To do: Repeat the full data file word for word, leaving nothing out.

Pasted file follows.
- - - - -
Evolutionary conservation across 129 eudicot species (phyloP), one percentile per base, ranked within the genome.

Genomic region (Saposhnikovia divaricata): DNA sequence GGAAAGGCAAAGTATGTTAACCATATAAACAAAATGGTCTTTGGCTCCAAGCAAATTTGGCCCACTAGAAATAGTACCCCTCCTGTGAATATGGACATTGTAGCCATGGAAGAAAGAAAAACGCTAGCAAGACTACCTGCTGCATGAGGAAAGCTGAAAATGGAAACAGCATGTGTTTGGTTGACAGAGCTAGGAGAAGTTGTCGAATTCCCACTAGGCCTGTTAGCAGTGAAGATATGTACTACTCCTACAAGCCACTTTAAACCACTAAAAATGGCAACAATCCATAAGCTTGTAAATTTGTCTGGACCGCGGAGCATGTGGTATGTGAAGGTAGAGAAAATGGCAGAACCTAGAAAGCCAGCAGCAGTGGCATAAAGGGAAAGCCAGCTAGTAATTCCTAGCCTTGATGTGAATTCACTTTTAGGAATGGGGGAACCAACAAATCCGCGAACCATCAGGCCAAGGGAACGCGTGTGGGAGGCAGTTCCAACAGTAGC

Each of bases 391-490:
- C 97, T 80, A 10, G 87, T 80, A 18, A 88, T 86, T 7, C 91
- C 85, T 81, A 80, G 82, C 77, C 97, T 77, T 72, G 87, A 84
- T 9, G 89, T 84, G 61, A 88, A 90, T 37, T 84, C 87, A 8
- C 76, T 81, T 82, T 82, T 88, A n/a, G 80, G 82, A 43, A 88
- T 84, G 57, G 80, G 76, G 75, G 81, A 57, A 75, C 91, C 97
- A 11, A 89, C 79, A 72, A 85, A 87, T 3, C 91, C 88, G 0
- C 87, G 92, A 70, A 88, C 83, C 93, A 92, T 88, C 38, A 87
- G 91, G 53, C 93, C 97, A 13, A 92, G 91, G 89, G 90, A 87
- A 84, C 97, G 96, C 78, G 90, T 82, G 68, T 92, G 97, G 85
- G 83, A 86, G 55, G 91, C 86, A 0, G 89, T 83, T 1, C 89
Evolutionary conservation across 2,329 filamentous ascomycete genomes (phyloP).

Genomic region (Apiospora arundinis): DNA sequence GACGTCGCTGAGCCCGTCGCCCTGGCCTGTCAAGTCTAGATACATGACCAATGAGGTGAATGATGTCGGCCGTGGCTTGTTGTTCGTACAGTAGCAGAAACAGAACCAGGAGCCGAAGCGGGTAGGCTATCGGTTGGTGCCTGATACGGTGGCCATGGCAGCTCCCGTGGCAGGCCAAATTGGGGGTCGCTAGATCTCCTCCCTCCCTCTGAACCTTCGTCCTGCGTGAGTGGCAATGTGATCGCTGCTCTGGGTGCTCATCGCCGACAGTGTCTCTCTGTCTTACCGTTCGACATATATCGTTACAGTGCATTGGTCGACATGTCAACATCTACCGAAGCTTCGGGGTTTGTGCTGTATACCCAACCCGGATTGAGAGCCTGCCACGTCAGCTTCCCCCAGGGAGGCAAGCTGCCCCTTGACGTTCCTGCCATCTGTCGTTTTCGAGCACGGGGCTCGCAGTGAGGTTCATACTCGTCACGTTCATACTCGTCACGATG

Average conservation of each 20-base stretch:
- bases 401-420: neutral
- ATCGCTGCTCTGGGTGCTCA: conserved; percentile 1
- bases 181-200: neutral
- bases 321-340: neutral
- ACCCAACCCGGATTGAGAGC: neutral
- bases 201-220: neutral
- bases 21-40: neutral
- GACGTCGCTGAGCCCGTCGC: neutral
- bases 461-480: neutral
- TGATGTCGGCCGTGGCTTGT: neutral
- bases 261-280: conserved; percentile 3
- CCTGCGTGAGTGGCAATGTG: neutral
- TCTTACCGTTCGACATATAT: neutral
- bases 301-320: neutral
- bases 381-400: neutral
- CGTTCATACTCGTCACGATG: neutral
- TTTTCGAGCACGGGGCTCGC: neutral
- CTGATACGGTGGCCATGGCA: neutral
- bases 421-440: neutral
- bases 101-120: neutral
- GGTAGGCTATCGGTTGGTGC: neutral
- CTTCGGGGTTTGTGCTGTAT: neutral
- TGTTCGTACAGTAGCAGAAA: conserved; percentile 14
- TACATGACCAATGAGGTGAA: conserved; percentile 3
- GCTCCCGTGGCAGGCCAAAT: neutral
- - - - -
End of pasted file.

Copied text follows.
Evolutionary conservation across 129 eudicot species (phyloP), one percentile per base, ranked within the genome.

Genomic region (Saposhnikovia divaricata): DNA sequence GGAAAGGCAAAGTATGTTAACCATATAAACAAAATGGTCTTTGGCTCCAAGCAAATTTGGCCCACTAGAAATAGTACCCCTCCTGTGAATATGGACATTGTAGCCATGGAAGAAAGAAAAACGCTAGCAAGACTACCTGCTGCATGAGGAAAGCTGAAAATGGAAACAGCATGTGTTTGGTTGACAGAGCTAGGAGAAGTTGTCGAATTCCCACTAGGCCTGTTAGCAGTGAAGATATGTACTACTCCTACAAGCCACTTTAAACCACTAAAAATGGCAACAATCCATAAGCTTGTAAATTTGTCTGGACCGCGGAGCATGTGGTATGTGAAGGTAGAGAAAATGGCAGAACCTAGAAAGCCAGCAGCAGTGGCATAAAGGGAAAGCCAGCTAGTAATTCCTAGCCTTGATGTGAATTCACTTTTAGGAATGGGGGAACCAACAAATCCGCGAACCATCAGGCCAAGGGAACGCGTGTGGGAGGCAGTTCCAACAGTAGC

Each of bases 391-490:
- C 97, T 80, A 10, G 87, T 80, A 18, A 88, T 86, T 7, C 91
- C 85, T 81, A 80, G 82, C 77, C 97, T 77, T 72, G 87, A 84
- T 9, G 89, T 84, G 61, A 88, A 90, T 37, T 84, C 87, A 8
- C 76, T 81, T 82, T 82, T 88, A n/a, G 80, G 82, A 43, A 88
- T 84, G 57, G 80, G 76, G 75, G 81, A 57, A 75, C 91, C 97
- A 11, A 89, C 79, A 72, A 85, A 87, T 3, C 91, C 88, G 0
- C 87, G 92, A 70, A 88, C 83, C 93, A 92, T 88, C 38, A 87
- G 91, G 53, C 93, C 97, A 13, A 92, G 91, G 89, G 90, A 87
- A 84, C 97, G 96, C 78, G 90, T 82, G 68, T 92, G 97, G 85
- G 83, A 86, G 55, G 91, C 86, A 0, G 89, T 83, T 1, C 89
Evolutionary conservation across 2,329 filamentous ascomycete genomes (phyloP).

Genomic region (Apiospora arundinis): DNA sequence GACGTCGCTGAGCCCGTCGCCCTGGCCTGTCAAGTCTAGATACATGACCAATGAGGTGAATGATGTCGGCCGTGGCTTGTTGTTCGTACAGTAGCAGAAACAGAACCAGGAGCCGAAGCGGGTAGGCTATCGGTTGGTGCCTGATACGGTGGCCATGGCAGCTCCCGTGGCAGGCCAAATTGGGGGTCGCTAGATCTCCTCCCTCCCTCTGAACCTTCGTCCTGCGTGAGTGGCAATGTGATCGCTGCTCTGGGTGCTCATCGCCGACAGTGTCTCTCTGTCTTACCGTTCGACATATATCGTTACAGTGCATTGGTCGACATGTCAACATCTACCGAAGCTTCGGGGTTTGTGCTGTATACCCAACCCGGATTGAGAGCCTGCCACGTCAGCTTCCCCCAGGGAGGCAAGCTGCCCCTTGACGTTCCTGCCATCTGTCGTTTTCGAGCACGGGGCTCGCAGTGAGGTTCATACTCGTCACGTTCATACTCGTCACGATG

Average conservation of each 20-base stretch:
- bases 401-420: neutral
- ATCGCTGCTCTGGGTGCTCA: conserved; percentile 1
- bases 181-200: neutral
- bases 321-340: neutral
- ACCCAACCCGGATTGAGAGC: neutral
- bases 201-220: neutral
- bases 21-40: neutral
- GACGTCGCTGAGCCCGTCGC: neutral
- bases 461-480: neutral
- TGATGTCGGCCGTGGCTTGT: neutral
- bases 261-280: conserved; percentile 3
- CCTGCGTGAGTGGCAATGTG: neutral
- TCTTACCGTTCGACATATAT: neutral
- bases 301-320: neutral
- bases 381-400: neutral
- CGTTCATACTCGTCACGATG: neutral
- TTTTCGAGCACGGGGCTCGC: neutral
- CTGATACGGTGGCCATGGCA: neutral
- bases 421-440: neutral
- bases 101-120: neutral
- GGTAGGCTATCGGTTGGTGC: neutral
- CTTCGGGGTTTGTGCTGTAT: neutral
- TGTTCGTACAGTAGCAGAAA: conserved; percentile 14
- TACATGACCAATGAGGTGAA: conserved; percentile 3
- GCTCCCGTGGCAGGCCAAAT: neutral